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Development Hell

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Manage episode 165022557 series 1301330
Innhold levert av BBC and BBC Radio 4 Extra. Alt podcastinnhold, inkludert episoder, grafikk og podcastbeskrivelser, lastes opp og leveres direkte av BBC and BBC Radio 4 Extra eller deres podcastplattformpartner. Hvis du tror at noen bruker det opphavsrettsbeskyttede verket ditt uten din tillatelse, kan du følge prosessen skissert her https://no.player.fm/legal.

Film critic Mark Kermode reveals the economic realities behind the film industry.

In the first part of this two-part series, Mark finds out about the journey from script to screen - a path littered with obstacles. Many films languish in so-called "Development Hell", where producers turn in scripts, listen to conflicting opinions and resubmit their storylines hoping for a magical green light.

Some will make it, such as Jonathan Glazer's Under the Skin which took 13 years to get to the screen. Others, like Lynda Obst's film about an Ebola outbreak in the late 1980s, may finally see the light of day, in some form, 20 years on.

Away from the art and artifice lie the financial barriers to getting a film made. For some, the movie industry is little more than the 'branded carnival business'. The Hollywood studio system seeks success, replication, and reliability. Has an industry that was built by risk takers now become risk averse? Independent movie makers struggle to raise the finance for their films while the big studios produce movies that they know will turn a profit. Mark hears from the BFI, Channel 4 and BBC Films on the support they are offering.

Experts within film finance describe their model, but Lock Stock and Kick Ass producer Matthew Vaughn, who has turned a profit on every film he has made, believes there is no such thing as a British film industry and movies should not be subsidised with tax breaks, adding that the industry is just a 'glamorised service provider'.

Producers: Barney Rowntree & Nick Jones

A Hidden Flack production for Radio 4, first broadcast in February 2015.

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3 episoder

Artwork

Development Hell

The Business of Film with Mark Kermode

218 subscribers

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Manage episode 165022557 series 1301330
Innhold levert av BBC and BBC Radio 4 Extra. Alt podcastinnhold, inkludert episoder, grafikk og podcastbeskrivelser, lastes opp og leveres direkte av BBC and BBC Radio 4 Extra eller deres podcastplattformpartner. Hvis du tror at noen bruker det opphavsrettsbeskyttede verket ditt uten din tillatelse, kan du følge prosessen skissert her https://no.player.fm/legal.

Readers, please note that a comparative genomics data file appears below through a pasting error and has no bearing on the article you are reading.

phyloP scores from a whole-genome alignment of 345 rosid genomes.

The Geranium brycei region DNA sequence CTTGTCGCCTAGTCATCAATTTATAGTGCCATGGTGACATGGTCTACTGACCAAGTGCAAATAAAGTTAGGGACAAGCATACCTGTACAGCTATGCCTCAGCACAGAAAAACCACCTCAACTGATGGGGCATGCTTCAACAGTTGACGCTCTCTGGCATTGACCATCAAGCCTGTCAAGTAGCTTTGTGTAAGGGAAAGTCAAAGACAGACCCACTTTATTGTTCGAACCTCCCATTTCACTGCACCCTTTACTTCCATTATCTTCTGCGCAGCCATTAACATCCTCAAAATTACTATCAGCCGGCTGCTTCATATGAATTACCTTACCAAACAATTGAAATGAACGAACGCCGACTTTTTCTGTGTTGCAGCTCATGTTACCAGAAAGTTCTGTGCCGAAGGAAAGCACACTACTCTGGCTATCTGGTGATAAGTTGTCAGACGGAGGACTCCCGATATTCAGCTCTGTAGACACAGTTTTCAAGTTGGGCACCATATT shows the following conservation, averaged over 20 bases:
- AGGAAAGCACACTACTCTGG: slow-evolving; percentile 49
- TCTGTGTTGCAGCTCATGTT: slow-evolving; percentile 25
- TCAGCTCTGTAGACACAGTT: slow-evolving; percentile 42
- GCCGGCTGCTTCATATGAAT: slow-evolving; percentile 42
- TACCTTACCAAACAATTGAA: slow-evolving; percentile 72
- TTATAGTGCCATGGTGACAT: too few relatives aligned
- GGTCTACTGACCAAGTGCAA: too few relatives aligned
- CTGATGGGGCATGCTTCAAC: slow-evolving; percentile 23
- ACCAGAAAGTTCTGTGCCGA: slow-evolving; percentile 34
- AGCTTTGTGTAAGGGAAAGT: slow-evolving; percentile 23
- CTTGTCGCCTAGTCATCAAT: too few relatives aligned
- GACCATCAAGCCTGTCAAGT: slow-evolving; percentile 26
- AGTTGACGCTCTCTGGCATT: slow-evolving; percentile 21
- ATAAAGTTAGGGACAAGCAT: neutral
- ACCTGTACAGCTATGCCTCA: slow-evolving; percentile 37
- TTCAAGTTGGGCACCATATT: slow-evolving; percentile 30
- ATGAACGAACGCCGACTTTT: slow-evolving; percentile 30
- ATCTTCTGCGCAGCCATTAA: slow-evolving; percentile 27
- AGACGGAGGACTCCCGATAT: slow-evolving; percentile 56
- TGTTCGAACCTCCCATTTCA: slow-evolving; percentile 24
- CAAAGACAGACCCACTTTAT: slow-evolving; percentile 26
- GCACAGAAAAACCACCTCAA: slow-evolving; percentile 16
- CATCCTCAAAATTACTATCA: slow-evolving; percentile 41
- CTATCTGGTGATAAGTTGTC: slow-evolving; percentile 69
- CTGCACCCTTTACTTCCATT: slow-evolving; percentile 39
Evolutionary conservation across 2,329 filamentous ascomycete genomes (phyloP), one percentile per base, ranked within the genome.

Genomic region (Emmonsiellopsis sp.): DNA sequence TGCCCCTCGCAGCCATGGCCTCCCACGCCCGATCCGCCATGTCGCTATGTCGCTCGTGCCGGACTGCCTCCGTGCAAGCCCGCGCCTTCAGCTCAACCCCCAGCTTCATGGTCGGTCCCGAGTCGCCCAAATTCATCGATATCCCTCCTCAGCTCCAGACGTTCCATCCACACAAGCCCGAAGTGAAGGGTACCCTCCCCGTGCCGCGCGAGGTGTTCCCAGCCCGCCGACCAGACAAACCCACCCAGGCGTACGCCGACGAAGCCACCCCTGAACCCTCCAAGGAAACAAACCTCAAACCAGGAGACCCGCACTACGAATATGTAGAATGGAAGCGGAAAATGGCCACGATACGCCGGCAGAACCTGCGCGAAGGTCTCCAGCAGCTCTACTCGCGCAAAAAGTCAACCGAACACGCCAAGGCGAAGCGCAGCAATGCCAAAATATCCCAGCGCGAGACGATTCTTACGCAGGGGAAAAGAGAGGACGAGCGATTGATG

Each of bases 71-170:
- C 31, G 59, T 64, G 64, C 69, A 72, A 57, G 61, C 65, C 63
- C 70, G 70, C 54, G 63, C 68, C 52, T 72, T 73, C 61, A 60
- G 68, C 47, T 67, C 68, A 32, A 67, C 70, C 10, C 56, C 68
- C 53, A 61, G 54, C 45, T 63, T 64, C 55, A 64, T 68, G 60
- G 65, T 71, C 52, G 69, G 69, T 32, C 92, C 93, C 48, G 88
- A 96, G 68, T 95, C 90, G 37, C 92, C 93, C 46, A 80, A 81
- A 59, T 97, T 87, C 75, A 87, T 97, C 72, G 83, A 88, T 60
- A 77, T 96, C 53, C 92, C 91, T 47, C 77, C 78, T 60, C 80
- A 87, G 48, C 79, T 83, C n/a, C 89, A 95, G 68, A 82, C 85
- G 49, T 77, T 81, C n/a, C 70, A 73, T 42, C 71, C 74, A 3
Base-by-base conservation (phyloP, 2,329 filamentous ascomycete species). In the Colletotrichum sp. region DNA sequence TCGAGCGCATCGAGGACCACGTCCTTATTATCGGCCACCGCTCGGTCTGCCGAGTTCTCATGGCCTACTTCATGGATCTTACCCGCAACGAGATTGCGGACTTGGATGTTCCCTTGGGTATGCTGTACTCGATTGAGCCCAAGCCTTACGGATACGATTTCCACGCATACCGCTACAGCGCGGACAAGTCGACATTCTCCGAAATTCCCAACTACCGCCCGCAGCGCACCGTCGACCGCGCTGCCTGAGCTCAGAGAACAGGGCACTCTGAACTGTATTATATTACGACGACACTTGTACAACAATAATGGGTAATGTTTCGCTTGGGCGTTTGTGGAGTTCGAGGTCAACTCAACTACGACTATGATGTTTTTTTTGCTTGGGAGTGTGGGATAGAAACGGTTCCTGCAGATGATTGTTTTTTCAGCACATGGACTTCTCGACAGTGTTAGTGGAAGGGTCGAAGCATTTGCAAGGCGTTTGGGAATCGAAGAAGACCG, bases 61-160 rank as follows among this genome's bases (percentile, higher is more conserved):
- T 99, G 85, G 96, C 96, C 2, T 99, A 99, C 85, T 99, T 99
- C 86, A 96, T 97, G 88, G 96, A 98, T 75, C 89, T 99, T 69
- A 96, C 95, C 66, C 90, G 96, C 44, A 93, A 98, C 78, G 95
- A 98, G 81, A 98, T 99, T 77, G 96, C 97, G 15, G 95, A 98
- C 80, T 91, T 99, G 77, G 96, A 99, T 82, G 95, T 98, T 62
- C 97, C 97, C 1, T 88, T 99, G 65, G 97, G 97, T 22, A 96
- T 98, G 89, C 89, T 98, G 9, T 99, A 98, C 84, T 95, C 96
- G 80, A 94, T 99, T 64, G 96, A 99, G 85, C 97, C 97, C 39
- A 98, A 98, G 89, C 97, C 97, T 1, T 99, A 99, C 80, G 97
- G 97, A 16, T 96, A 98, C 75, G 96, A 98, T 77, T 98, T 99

Film critic Mark Kermode reveals the economic realities behind the film industry.

In the first part of this two-part series, Mark finds out about the journey from script to screen - a path littered with obstacles. Many films languish in so-called "Development Hell", where producers turn in scripts, listen to conflicting opinions and resubmit their storylines hoping for a magical green light.

Some will make it, such as Jonathan Glazer's Under the Skin which took 13 years to get to the screen. Others, like Lynda Obst's film about an Ebola outbreak in the late 1980s, may finally see the light of day, in some form, 20 years on.

Away from the art and artifice lie the financial barriers to getting a film made. For some, the movie industry is little more than the 'branded carnival business'. The Hollywood studio system seeks success, replication, and reliability. Has an industry that was built by risk takers now become risk averse? Independent movie makers struggle to raise the finance for their films while the big studios produce movies that they know will turn a profit. Mark hears from the BFI, Channel 4 and BBC Films on the support they are offering.

Experts within film finance describe their model, but Lock Stock and Kick Ass producer Matthew Vaughn, who has turned a profit on every film he has made, believes there is no such thing as a British film industry and movies should not be subsidised with tax breaks, adding that the industry is just a 'glamorised service provider'.

Producers: Barney Rowntree & Nick Jones

A Hidden Flack production for Radio 4, first broadcast in February 2015.

  continue reading

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